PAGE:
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Cervical cancer kills Black women at a disproportionately higher rate than whites

by Alana Wise | npr

Four years ago, when Kimberly Williams was a 42-year-old mother of two, she received a life-changing cancer diagnosis.


“My doctor called and said that he wanted to see me in his office, so I was very nervous,” Williams recalls. “When I went in, he said, ‘Kiddo, you have cancer. But we’re gonna fight it,’ so the feeling I had was being very overwhelmed… I was fearful. I was wondering, ‘Oh my God, how long has this been living inside of my body? Am I going to die? Who’s going to raise my children?'”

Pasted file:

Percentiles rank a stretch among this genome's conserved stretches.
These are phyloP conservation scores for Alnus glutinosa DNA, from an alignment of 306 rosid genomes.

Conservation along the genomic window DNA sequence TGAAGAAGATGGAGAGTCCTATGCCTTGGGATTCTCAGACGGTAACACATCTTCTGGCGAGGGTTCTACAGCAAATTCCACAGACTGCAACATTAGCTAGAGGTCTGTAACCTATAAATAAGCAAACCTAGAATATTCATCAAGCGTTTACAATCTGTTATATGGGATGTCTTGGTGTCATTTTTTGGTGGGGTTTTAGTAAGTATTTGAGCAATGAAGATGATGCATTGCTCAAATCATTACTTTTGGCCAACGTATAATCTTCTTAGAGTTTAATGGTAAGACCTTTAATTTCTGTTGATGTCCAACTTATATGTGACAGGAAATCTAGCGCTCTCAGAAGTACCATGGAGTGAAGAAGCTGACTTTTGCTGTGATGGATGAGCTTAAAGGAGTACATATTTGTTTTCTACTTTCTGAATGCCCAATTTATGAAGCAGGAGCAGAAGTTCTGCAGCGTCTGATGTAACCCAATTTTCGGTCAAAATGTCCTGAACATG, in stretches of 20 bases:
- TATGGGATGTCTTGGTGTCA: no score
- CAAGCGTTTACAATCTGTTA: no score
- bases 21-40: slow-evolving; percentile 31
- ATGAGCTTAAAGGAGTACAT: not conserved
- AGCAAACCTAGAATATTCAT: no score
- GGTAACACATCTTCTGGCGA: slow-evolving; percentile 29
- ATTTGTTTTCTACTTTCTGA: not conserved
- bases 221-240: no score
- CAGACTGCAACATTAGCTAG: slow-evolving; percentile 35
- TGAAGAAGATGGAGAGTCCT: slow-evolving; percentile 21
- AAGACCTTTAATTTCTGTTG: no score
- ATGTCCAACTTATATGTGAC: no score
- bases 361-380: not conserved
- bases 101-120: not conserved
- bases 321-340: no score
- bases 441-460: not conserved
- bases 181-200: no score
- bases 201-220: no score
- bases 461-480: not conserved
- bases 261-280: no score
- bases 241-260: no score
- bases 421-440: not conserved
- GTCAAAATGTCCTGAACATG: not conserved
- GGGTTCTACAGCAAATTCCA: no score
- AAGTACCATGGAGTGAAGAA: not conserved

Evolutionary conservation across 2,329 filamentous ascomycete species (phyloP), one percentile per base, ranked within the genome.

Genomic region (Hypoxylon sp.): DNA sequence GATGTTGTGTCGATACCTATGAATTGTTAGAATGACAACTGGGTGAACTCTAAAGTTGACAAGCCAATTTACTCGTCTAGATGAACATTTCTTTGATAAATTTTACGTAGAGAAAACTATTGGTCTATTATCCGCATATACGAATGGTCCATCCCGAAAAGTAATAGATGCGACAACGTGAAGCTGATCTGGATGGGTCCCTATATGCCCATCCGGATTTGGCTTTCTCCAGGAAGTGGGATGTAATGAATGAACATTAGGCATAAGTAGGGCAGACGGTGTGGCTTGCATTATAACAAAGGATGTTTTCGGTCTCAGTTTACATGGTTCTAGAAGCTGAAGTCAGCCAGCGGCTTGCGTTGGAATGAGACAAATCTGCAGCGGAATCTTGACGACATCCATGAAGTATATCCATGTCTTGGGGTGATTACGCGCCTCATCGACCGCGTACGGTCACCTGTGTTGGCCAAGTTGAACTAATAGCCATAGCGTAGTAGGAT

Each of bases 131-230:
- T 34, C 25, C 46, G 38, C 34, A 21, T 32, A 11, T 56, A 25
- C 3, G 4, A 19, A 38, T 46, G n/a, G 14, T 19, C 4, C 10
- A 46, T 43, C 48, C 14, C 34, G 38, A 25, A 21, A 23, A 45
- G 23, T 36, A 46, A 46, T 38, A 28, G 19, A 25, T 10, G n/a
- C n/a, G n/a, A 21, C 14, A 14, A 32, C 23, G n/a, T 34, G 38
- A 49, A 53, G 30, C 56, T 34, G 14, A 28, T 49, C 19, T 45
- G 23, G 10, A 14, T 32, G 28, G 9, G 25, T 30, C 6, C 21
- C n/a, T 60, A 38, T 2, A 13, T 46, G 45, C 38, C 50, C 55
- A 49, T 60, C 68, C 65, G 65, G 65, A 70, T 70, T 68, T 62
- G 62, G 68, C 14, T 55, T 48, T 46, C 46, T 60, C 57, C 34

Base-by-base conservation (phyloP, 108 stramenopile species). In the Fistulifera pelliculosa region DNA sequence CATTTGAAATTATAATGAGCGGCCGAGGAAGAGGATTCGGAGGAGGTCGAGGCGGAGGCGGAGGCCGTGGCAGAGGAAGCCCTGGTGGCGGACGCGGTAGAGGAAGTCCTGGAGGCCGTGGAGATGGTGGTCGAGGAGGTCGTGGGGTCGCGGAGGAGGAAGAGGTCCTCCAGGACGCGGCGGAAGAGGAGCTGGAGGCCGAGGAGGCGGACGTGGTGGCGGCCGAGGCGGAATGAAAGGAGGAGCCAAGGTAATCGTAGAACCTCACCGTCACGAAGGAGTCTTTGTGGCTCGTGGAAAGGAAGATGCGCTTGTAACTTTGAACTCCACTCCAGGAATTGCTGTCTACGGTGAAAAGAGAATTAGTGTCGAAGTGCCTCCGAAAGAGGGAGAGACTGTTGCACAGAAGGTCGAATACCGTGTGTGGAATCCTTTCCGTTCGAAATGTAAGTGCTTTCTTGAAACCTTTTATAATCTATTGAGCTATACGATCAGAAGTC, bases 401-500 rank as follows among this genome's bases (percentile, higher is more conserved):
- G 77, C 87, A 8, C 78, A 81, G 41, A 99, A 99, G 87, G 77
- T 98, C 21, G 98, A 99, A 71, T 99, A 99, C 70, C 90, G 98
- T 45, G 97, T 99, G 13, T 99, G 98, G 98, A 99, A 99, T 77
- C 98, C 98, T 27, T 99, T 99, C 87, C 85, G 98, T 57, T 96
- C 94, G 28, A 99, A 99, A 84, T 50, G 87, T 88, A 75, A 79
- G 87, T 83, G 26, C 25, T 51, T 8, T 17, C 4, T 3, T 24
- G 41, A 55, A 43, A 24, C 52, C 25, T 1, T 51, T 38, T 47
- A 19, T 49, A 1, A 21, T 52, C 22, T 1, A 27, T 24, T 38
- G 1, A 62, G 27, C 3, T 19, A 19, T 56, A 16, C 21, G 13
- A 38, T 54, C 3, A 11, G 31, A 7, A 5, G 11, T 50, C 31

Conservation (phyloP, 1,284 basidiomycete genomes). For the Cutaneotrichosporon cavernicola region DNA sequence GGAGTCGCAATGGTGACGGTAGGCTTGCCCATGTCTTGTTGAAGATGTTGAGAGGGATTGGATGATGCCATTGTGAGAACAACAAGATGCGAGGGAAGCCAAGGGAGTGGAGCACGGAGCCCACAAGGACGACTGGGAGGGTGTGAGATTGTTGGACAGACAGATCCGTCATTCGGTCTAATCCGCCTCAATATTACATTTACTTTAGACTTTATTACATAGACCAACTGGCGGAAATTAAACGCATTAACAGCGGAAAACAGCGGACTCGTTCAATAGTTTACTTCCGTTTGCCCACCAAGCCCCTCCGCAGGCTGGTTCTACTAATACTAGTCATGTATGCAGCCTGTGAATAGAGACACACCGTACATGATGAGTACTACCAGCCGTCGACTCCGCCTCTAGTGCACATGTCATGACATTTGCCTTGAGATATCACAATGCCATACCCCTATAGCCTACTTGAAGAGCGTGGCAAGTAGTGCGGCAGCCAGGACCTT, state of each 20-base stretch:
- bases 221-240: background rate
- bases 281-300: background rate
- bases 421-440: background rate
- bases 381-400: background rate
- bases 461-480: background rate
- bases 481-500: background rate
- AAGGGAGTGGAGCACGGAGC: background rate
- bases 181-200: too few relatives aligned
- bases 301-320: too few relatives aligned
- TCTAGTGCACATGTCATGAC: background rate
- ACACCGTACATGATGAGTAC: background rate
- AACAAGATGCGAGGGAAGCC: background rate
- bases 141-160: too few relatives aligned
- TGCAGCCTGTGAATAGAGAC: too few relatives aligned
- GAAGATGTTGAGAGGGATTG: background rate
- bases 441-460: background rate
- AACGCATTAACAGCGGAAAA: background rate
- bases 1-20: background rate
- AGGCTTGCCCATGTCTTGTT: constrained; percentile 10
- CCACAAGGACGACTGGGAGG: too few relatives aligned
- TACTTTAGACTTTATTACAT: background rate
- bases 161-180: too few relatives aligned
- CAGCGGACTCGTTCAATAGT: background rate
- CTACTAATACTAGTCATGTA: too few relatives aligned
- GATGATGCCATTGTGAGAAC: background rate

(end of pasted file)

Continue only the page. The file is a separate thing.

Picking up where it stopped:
At the time, Williams had never known anyone else who had experienced cervical cancer, and despite having had an abnormal pap smear in her 20’s, she spent the next two decades unaware that she was potentially carrying a strain of the human papillomavirus (HPV) — a virus responsible for more than 95% of cervical cancer cases.


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